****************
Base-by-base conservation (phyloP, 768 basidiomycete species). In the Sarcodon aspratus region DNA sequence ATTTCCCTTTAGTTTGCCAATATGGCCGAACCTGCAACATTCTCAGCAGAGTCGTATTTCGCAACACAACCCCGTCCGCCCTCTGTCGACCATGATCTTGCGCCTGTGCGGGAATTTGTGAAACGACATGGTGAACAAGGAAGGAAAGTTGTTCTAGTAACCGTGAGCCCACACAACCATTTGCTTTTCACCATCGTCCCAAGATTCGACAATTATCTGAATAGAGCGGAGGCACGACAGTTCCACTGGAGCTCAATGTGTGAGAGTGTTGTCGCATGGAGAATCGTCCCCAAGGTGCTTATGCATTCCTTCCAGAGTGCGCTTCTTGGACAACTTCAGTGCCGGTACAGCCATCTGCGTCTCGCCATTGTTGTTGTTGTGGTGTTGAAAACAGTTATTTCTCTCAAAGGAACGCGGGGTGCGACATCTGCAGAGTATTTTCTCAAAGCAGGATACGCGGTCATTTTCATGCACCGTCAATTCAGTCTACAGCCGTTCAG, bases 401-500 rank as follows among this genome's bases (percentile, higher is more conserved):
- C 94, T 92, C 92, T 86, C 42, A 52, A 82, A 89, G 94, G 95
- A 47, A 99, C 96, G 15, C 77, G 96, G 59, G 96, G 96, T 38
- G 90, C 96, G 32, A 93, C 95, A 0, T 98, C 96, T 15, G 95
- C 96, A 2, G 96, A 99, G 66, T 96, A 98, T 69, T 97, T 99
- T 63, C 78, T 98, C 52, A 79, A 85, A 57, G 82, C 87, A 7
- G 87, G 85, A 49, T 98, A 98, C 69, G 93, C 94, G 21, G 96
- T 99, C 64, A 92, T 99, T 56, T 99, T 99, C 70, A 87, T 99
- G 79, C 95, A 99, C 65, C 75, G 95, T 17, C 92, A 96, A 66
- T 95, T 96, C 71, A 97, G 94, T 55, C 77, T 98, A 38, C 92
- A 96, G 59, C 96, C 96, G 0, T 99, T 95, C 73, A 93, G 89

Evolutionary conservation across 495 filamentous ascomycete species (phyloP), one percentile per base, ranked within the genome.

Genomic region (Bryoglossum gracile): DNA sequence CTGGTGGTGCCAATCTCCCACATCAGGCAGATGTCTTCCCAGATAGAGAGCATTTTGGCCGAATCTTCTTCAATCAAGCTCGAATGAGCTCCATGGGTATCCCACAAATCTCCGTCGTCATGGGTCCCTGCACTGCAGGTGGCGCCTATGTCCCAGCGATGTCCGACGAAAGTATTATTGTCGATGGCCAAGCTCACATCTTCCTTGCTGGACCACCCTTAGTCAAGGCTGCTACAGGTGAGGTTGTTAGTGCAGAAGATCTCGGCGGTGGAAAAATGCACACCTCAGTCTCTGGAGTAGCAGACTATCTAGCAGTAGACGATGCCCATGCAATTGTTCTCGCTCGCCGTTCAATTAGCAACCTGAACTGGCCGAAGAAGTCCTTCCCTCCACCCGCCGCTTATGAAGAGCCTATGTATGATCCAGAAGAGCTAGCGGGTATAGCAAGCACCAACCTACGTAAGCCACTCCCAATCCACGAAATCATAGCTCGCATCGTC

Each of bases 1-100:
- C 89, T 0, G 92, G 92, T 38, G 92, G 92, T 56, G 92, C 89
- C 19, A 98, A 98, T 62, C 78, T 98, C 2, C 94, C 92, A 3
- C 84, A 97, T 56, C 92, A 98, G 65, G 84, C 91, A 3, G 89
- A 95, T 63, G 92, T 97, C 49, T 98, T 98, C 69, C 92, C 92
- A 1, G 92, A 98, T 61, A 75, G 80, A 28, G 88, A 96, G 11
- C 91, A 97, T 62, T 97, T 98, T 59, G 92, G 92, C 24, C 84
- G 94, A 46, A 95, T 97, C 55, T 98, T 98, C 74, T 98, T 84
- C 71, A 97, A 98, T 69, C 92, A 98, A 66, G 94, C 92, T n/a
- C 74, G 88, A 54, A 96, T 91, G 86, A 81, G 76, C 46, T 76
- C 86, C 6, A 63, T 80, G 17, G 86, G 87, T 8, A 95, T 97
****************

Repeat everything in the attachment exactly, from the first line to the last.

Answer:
Base-by-base conservation (phyloP, 768 basidiomycete species). In the Sarcodon aspratus region DNA sequence ATTTCCCTTTAGTTTGCCAATATGGCCGAACCTGCAACATTCTCAGCAGAGTCGTATTTCGCAACACAACCCCGTCCGCCCTCTGTCGACCATGATCTTGCGCCTGTGCGGGAATTTGTGAAACGACATGGTGAACAAGGAAGGAAAGTTGTTCTAGTAACCGTGAGCCCACACAACCATTTGCTTTTCACCATCGTCCCAAGATTCGACAATTATCTGAATAGAGCGGAGGCACGACAGTTCCACTGGAGCTCAATGTGTGAGAGTGTTGTCGCATGGAGAATCGTCCCCAAGGTGCTTATGCATTCCTTCCAGAGTGCGCTTCTTGGACAACTTCAGTGCCGGTACAGCCATCTGCGTCTCGCCATTGTTGTTGTTGTGGTGTTGAAAACAGTTATTTCTCTCAAAGGAACGCGGGGTGCGACATCTGCAGAGTATTTTCTCAAAGCAGGATACGCGGTCATTTTCATGCACCGTCAATTCAGTCTACAGCCGTTCAG, bases 401-500 rank as follows among this genome's bases (percentile, higher is more conserved):
- C 94, T 92, C 92, T 86, C 42, A 52, A 82, A 89, G 94, G 95
- A 47, A 99, C 96, G 15, C 77, G 96, G 59, G 96, G 96, T 38
- G 90, C 96, G 32, A 93, C 95, A 0, T 98, C 96, T 15, G 95
- C 96, A 2, G 96, A 99, G 66, T 96, A 98, T 69, T 97, T 99
- T 63, C 78, T 98, C 52, A 79, A 85, A 57, G 82, C 87, A 7
- G 87, G 85, A 49, T 98, A 98, C 69, G 93, C 94, G 21, G 96
- T 99, C 64, A 92, T 99, T 56, T 99, T 99, C 70, A 87, T 99
- G 79, C 95, A 99, C 65, C 75, G 95, T 17, C 92, A 96, A 66
- T 95, T 96, C 71, A 97, G 94, T 55, C 77, T 98, A 38, C 92
- A 96, G 59, C 96, C 96, G 0, T 99, T 95, C 73, A 93, G 89

Evolutionary conservation across 495 filamentous ascomycete species (phyloP), one percentile per base, ranked within the genome.

Genomic region (Bryoglossum gracile): DNA sequence CTGGTGGTGCCAATCTCCCACATCAGGCAGATGTCTTCCCAGATAGAGAGCATTTTGGCCGAATCTTCTTCAATCAAGCTCGAATGAGCTCCATGGGTATCCCACAAATCTCCGTCGTCATGGGTCCCTGCACTGCAGGTGGCGCCTATGTCCCAGCGATGTCCGACGAAAGTATTATTGTCGATGGCCAAGCTCACATCTTCCTTGCTGGACCACCCTTAGTCAAGGCTGCTACAGGTGAGGTTGTTAGTGCAGAAGATCTCGGCGGTGGAAAAATGCACACCTCAGTCTCTGGAGTAGCAGACTATCTAGCAGTAGACGATGCCCATGCAATTGTTCTCGCTCGCCGTTCAATTAGCAACCTGAACTGGCCGAAGAAGTCCTTCCCTCCACCCGCCGCTTATGAAGAGCCTATGTATGATCCAGAAGAGCTAGCGGGTATAGCAAGCACCAACCTACGTAAGCCACTCCCAATCCACGAAATCATAGCTCGCATCGTC

Each of bases 1-100:
- C 89, T 0, G 92, G 92, T 38, G 92, G 92, T 56, G 92, C 89
- C 19, A 98, A 98, T 62, C 78, T 98, C 2, C 94, C 92, A 3
- C 84, A 97, T 56, C 92, A 98, G 65, G 84, C 91, A 3, G 89
- A 95, T 63, G 92, T 97, C 49, T 98, T 98, C 69, C 92, C 92
- A 1, G 92, A 98, T 61, A 75, G 80, A 28, G 88, A 96, G 11
- C 91, A 97, T 62, T 97, T 98, T 59, G 92, G 92, C 24, C 84
- G 94, A 46, A 95, T 97, C 55, T 98, T 98, C 74, T 98, T 84
- C 71, A 97, A 98, T 69, C 92, A 98, A 66, G 94, C 92, T n/a
- C 74, G 88, A 54, A 96, T 91, G 86, A 81, G 76, C 46, T 76
- C 86, C 6, A 63, T 80, G 17, G 86, G 87, T 8, A 95, T 97